Training

Lack Of Pitch Recognition Affects Swing Mechanics

If a batter is able to correctly predict the pitch type, his swing movement will be timed in unison with the pitcher’s throwing motion. Tomohisa Miyanishi and So Endo of the Graduate School of Sports Science at Japan’s Sendai University set out to actually measure the the correlation of the mirrored movements.

Visual Perception Tests Help Explain Poor Hitting By Baseball Pitchers

Do pitchers and non-pitchers all start with the same level of perceptual cognitive abilities, (i.e. the same “hardware”) and then diverge based on hours of deliberate practice (improving the “software” of the brain)?  To find out, a team of researchers at Duke University dug into a treasure trove of data on over 500 baseball players who had been tested using the Nike Sensory Station (now Senaptec) between 2010 and 2014.

Research Finds That Pitch Recognition Skill Is Linked With Season Walk Percentage

“Yeah, but will it transfer out to the field?” It is the most asked question about any type of sports training. Tools, techniques and technologies all seem logical in their theory and approach but the bottom line is, well, the bottom line. It’s no different in baseball. Coaches, parents and most of all players would like some empirical evidence that there is a transfer of learning from drills to statistical performance at the plate.

That’s why we were excited to see the results of a recent study, the first of two by Dr. Sean Müller and Dr. Peter Fadde, Co-Founder and Chief Science Officer at gameSense Sports, that found a significant link between the visual anticipation skills of hitters, also known as pitch recognition, and their actual statistical performance during a season.

Study Confirms That First Third Of Ball Flight Is Key For Baseball Hitters

A baseball hitter relies more on pitch information during the first third of ball flight than the final third. Nothing new there as coaches have been teaching pitch recognition that way for years. But sometimes a well-designed academic study comes along to confirm what may be obvious. That’s exactly what a group of Japanese sports scientists did earlier this year when they incorporated occlusion glasses, a pitching machine and a group of college baseball players.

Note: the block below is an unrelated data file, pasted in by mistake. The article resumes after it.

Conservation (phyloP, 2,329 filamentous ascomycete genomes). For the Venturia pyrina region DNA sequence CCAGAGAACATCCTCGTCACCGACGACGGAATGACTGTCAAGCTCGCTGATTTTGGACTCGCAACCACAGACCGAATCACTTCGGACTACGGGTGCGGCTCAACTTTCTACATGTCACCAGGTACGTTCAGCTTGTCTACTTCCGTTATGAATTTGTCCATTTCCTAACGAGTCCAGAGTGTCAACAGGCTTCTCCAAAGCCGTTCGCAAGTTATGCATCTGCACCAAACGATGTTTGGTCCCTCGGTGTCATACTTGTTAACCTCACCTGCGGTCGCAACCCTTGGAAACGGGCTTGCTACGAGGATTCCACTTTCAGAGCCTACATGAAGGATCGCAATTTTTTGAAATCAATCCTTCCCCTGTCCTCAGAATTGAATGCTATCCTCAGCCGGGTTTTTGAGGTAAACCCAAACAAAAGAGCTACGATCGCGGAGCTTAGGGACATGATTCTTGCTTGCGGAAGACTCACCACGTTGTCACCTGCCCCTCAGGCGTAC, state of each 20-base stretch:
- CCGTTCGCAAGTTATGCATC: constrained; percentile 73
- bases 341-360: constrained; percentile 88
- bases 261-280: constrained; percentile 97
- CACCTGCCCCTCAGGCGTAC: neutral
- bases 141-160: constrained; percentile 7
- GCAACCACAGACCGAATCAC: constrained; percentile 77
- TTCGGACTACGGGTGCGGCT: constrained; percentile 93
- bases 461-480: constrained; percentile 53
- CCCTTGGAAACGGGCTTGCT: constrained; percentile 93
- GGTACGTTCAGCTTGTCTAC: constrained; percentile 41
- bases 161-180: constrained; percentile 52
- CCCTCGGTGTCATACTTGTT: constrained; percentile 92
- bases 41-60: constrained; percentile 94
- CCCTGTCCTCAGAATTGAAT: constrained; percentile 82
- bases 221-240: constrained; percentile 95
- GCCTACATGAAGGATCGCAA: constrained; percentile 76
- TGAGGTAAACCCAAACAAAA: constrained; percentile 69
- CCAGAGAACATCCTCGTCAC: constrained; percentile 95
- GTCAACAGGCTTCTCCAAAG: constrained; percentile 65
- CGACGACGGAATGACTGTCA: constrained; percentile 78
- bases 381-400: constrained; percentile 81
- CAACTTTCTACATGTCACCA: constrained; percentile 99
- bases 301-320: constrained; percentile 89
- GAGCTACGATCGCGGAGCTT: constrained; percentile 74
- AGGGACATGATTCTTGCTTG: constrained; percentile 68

In-Game Pitcher Video Is Effective For Pitch Recognition Training

When teaching a new motor skill or game tactic, coaches rely on their athletes being able to take what they learned in practice and apply it during a game despite multiple changes in the environment, emotions and minute by minute situations.

For baseball hitting instructors, this is especially true when teaching pitch recognition and plate discipline. Facing the same pitchers in batting practice every day doesn’t provide the breadth of delivery mechanisms and early ball flight cues that players will see from multiple pitchers during an entire season

Game Fatigue Can Hurt Cognitive Skills of Baseball Hitters

For most baseball players, live batting practice (BP) provides the best time to work on pitch recognition, timing and swing mechanics. Typical pre-game BP sessions offer a couple dozen swings facing medium-speed pitches with the goal of warming up muscles and focusing vision to the ballpark lighting and background. During rare in-season team practices, hitting and fielding are often isolated training activities, except for the occasional scrimmage

A Pitcher’s Facial Emotions Can Help A Hitter’s Pitch Recognition

Baseball players, like most athletes, are not emotionless robots. The pressure of the moment can affect their performance. Think of the pitcher-batter duels, where one team is one swing away from victory or defeat. The well-trained brain of the pitcher knows what to throw and the experienced batter knows what to expect.

Yet, athletes can’t always mask the stress they’re feeling, giving away possible cues to their opponent. Staring back at the pitcher, a hitter might be able to subconsciously detect fear or uncertainty which may help him predict the type, speed and location of the next pitch. That interaction is what Dr. Arik Cheshin of the University of Haifa wanted to understand.

Pitch Recognition Training Dramatically Improves Runs Per For Southeast Missouri State Baseball

Peter Fadde Ph.D., Chief Science Officer at gameSense Sports, has been on the front lines of pitch recognition science for over 20 years. Over the last three years, his hands-on coaching has helped the Southeast Missouri State University (SEMO) baseball team to dramatically improve their offensive stats. In 2013, SEMO averaged 5.7 runs per game. That ranked #108 …

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Learning How Focus As A Hitter In Baseball

Learning how to focus, or what others might call concentration or paying attention is a critical mental skill set for baseball players.  When you are focused or “in the moment”, the game seems to slow down.  Sport psychologists often call this “being in the zone” or in a “flow state”.  On the other hand when you are not in the zone, the game feels like it is speeding up and you cannot keep up with the pace.